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A former exotic dancer at the Squire Lounge in Revere has filed a lawsuit against the strip club and its operators for allegedly failing to pay the minimum wage, forcing dancers to share tips with management, misclassifying them as independent contractors, and intimidating strippers after they complained about working conditions.

The lawsuit seeks class-action status. Filed in Suffolk Superior Court by Ashley Denisevich, 28, of Malden, it claims she and other women have suffered substantial "compensatory damages totaling millions of dollars." Dancers are required to pay $50 to $100 in "house fees" per shift, hand over $25 in "late fees" if they are tardy, and give up 10 percent of their hourly earnings in the VIP room when customers use credit cards instead of cash, the suit says.


Denisevich, who worked at the Squire from February 2011 to April of this year, alleges dancers are misclassified as independent contractors and deprived of wages, paid vacations and sick time, health insurance, unemployment benefits, and other protections while the Squire reaps enormous profits.

D&B Corp. in Peabody, which operates the Squire Lounge, and Mark Filtranti, D&B's president, are named as defendants, along with the club. Filtranti did not return calls seeking comment. Another man who said that he was one of the Squire's owners but would identify himself only as "Rob" declined to comment.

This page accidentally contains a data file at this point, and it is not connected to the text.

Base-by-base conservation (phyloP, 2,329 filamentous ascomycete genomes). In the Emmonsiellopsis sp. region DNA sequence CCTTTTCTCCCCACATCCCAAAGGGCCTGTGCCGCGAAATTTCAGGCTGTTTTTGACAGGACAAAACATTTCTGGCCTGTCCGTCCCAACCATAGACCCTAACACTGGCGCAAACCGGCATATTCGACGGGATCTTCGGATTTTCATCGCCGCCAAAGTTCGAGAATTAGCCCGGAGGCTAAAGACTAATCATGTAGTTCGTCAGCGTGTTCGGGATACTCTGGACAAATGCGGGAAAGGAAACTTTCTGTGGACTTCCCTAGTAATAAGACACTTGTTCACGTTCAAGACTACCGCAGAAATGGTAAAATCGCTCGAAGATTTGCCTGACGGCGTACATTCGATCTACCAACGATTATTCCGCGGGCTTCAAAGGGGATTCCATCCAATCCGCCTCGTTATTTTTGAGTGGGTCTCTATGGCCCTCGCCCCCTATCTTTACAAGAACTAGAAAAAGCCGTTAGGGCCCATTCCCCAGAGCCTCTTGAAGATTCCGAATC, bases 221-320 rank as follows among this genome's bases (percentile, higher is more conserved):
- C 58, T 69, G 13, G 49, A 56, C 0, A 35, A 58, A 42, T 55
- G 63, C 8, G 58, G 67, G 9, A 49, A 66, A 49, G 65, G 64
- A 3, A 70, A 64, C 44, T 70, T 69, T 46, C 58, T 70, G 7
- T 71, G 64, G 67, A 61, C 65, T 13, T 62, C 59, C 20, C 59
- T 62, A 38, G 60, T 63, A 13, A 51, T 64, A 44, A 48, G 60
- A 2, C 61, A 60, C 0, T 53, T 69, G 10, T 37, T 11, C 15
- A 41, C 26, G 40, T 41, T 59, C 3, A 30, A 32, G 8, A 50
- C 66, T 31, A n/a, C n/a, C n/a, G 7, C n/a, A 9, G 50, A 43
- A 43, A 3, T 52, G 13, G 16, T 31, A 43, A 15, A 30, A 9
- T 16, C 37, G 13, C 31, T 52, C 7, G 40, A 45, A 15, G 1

After complaining about working conditions at the club, Denisevich said in court records, bouncers and managers attempted to intimidate her and other dancers, "including threats of 'blackballing' them from employment at other strip clubs."

David Dishman, an attorney representing Denisevich, said she was fired after asking to consult with a lawyer and now works at an establishment that complies with wage laws. He estimated that between 100 and 150 dancers would be potential class members for the case.


This lawsuit comes several years after another group of strippers successfully sued King Arthur's Lounge in Chelsea for illegally classifying them as independent contractors.

"What is striking is that most adult entertainment venues revamped their employment practices with respect to exotic dancers after the King Arthur's decision in 2009, but three years later the Squire has not," Dishman said.

Since then, judges have ruled against at least five strip clubs, including Centerfolds Worcester, King's Inn in North Dartmouth, and the Golden Banana in Peabody, for misclassifying dancers.

A number of these cases have resulted in settlements that range from hundreds of thousands of dollars to more than $1 million, said Shannon Liss-Riordan, one of the attorneys who represented dancers in the King Arthur's suit and others.

A Hampden Superior Court judge in Springfield is scheduled to hear arguments Friday in a lawsuit filed against Mardi Gras Entertainment, a chain that operates five strip clubs in Western Massachusetts. The court is being asked to determine if dancers have been misclassified and whether the case should be given class-action status.

Jenn Abelson can be reached at abelson@globe.com. Follow her on Twitter @jennabelson.